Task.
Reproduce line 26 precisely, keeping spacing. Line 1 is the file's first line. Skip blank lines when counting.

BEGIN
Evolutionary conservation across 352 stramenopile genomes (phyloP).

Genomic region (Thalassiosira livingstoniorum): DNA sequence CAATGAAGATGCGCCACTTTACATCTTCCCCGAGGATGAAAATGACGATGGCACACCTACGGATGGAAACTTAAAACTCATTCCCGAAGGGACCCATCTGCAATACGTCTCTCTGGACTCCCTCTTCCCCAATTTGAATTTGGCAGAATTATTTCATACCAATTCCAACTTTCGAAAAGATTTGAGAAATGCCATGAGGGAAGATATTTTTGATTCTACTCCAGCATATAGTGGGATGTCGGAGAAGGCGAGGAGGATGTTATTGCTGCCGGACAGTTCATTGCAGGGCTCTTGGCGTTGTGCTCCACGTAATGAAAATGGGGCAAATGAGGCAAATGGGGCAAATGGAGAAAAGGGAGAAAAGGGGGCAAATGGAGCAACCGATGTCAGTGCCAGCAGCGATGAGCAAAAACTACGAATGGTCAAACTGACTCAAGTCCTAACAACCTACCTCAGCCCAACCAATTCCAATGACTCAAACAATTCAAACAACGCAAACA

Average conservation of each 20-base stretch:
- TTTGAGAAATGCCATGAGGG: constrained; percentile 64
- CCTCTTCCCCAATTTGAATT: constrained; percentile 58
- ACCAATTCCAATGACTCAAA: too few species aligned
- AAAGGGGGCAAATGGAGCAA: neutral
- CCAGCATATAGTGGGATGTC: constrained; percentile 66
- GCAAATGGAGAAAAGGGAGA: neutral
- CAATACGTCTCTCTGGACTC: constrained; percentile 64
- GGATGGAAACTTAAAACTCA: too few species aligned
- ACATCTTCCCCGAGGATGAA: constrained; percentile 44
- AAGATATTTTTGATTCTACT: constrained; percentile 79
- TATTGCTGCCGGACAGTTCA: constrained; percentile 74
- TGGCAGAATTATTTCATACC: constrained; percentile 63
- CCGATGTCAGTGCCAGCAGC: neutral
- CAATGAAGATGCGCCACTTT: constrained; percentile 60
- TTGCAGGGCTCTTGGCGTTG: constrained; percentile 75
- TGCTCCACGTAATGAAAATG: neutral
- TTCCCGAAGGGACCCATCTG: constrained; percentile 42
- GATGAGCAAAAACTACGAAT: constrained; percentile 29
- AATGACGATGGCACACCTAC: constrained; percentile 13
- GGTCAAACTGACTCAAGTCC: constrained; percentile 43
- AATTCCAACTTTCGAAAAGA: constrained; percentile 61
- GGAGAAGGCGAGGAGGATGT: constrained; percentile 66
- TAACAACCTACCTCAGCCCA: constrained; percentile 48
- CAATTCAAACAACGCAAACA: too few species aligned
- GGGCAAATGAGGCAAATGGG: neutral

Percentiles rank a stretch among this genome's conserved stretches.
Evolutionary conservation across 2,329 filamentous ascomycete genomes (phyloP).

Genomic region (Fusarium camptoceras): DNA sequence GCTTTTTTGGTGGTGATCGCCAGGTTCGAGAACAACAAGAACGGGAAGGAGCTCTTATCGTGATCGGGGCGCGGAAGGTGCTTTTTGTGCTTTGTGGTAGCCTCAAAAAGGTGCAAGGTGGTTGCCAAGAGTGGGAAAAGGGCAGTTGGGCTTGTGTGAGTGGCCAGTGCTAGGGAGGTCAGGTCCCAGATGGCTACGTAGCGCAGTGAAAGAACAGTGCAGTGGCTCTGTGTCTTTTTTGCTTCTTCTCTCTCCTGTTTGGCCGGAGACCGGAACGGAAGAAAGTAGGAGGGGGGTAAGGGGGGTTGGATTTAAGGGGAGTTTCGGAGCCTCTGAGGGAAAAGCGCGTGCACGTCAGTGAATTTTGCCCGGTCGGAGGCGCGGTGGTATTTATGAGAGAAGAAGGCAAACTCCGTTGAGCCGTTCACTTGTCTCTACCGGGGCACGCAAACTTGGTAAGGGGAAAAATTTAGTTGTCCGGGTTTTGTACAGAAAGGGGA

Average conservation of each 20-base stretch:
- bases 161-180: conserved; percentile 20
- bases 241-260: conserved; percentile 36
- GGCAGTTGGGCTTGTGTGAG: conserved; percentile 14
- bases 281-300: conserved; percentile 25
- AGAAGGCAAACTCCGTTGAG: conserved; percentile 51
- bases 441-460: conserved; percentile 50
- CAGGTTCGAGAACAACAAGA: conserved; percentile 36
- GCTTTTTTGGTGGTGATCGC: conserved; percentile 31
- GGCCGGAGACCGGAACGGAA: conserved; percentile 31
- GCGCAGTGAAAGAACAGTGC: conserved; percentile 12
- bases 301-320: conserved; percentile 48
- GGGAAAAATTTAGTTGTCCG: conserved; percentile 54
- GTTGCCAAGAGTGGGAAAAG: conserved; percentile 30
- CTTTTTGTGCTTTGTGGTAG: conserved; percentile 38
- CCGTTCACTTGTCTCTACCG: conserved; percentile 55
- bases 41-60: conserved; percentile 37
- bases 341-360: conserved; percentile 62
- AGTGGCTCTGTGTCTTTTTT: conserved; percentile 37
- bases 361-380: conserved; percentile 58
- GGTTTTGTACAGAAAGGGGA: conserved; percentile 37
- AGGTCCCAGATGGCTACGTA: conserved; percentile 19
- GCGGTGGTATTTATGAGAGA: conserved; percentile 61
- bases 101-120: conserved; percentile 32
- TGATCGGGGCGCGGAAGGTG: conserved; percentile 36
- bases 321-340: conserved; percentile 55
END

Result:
- TAACAACCTACCTCAGCCCA: constrained; percentile 48